Does Bill C-51 violate your privacy? Watchdog says new law ‘not properly evaluated’
Canada’s Privacy Commissioner is taking aim at a controversial piece of Conservative legislation in his annual report, saying Bill C-51 was “not properly evaluated” before it became law.
Daniel Therrien tabled his report Tuesday morning in Ottawa. The document takes aim at the controversial omnibus legislation, which the new Liberal government says it will re-evaluate through a series of national security consultations launched earlier this month.
Among other things, Bill C-51 had a stated aim of improving information-sharing between federal government agencies in order to combat “activities that undermine the security of Canada.”
WATCH BELOW: Liberals expected to take summer to consult on Bill C-51 changes
The sharing law drew criticism at the time from Therrien, who said it could make available all federally held information about someone of interest to as many as 17 government departments and agencies with responsibilities for national security.
The Office of the Privacy Commissioner has now found that the privacy impact of that bit of the legislation “was not properly evaluated during implementation” and is recommending that additional impact assessments be performed.
“There are two main concerns that I expressed when the bill was tabled before the House,” Therrien told reporters on Tuesday.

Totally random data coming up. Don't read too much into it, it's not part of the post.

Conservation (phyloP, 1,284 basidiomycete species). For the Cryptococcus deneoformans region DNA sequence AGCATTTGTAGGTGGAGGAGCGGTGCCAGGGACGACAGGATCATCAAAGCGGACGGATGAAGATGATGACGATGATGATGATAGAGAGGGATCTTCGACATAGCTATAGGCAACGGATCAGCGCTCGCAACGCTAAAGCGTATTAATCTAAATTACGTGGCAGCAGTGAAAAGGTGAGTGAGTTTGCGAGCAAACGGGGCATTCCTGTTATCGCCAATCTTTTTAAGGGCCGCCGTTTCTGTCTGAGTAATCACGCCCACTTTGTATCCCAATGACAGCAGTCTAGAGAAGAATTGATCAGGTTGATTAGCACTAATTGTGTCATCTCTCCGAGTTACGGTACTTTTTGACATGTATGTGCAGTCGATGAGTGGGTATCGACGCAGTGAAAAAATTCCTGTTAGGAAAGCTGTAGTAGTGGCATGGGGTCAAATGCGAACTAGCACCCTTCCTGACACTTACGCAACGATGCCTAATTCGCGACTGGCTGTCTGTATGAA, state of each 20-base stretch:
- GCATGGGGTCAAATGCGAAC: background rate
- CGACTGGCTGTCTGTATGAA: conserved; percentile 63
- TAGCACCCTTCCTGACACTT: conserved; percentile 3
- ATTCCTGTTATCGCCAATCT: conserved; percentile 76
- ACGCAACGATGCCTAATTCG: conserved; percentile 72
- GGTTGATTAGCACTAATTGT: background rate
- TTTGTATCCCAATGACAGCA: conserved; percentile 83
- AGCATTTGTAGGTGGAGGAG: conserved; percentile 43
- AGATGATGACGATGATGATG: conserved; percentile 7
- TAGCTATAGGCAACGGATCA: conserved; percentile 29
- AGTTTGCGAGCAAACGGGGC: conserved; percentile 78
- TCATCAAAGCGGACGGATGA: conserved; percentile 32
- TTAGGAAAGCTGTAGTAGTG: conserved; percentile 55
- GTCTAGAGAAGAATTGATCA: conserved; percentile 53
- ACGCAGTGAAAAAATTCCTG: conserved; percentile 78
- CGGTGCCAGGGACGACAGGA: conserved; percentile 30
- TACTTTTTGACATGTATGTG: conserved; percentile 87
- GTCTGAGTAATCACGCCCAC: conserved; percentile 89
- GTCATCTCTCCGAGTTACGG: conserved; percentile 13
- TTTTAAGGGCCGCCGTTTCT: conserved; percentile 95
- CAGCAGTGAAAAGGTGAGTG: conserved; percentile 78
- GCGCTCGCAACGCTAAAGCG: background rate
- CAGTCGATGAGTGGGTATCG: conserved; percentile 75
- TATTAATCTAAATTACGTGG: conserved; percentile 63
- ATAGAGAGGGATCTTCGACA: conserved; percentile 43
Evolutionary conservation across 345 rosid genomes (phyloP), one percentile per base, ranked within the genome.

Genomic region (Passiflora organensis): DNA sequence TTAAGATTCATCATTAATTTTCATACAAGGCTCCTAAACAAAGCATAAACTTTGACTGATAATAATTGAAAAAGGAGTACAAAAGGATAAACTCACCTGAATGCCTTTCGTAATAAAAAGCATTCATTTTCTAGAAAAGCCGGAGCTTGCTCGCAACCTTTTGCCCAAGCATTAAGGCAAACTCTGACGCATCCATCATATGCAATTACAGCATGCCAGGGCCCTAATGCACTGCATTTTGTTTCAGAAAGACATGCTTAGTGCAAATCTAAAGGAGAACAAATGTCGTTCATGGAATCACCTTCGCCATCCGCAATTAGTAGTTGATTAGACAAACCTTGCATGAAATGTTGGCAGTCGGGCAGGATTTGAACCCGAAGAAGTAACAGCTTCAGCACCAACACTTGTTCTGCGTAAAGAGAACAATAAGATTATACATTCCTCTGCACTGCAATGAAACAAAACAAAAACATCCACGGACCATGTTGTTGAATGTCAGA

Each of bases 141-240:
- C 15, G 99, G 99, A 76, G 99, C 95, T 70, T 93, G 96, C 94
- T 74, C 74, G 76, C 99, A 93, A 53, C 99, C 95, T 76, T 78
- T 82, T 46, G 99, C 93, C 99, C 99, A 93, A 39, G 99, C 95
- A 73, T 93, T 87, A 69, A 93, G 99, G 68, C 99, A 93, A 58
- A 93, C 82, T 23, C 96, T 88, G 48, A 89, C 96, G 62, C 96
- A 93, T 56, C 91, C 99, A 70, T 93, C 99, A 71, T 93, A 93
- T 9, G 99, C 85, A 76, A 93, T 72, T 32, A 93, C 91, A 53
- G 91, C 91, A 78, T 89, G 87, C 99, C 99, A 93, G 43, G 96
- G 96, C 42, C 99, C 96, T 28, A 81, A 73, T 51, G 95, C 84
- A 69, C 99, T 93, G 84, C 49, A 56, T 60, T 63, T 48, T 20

One was the lack of any independent oversight for the departments receiving the information, he said.
“That issue is being resolved in part through the bill the government has tabled to introduce a new parliamentary oversight committee,” the commissioner said, adding that there are “still gaps.”
His second concern, Therrien said, was that ordinary, law-abiding Canadians could get “caught up” in the information-sharing going on between agencies, compromising their privacy rights.
“That remains a concern,” Therrien said.
Therrien also noted that he found it “quite surprising” to learn that most departments affected by C-51, which include CSIS and the RCMP, did not conduct privacy impact-assessments related to the legislation.
Therrien added that a “guidance document” published by Public Safety Canada to help the departments implement their new information-sharing powers was flawed in several ways and that he flagged this to Public Safety Canada.
“No changes have been made a year after the (Office of the Privacy Commissioner) provided recommendations aimed at minimizing privacy risks,” the commissioner noted.
According to Therrien, his office will be contributing to the government’s recently announced national security consultations. But he’s not thrilled with the current plan for those consultations either.
“The scope … is too narrow,” Therrien said Tuesday.
“They don’t appear to be looking at key privacy concerns related to Bill C-51, such as the inadequate legal standards which allow for excessive information-sharing.”
Therrien also said he was “troubled by the tone” of the Government’s discussion paper on the matter.
“It focuses heavily on challenges for law enforcement and national security agencies, which doesn’t present the full picture. Canadians should also hear about the impact of certain surveillance measures on democratic rights and privacy. A more balanced and comprehensive national discussion is needed.”
With files from the Canadian Press.
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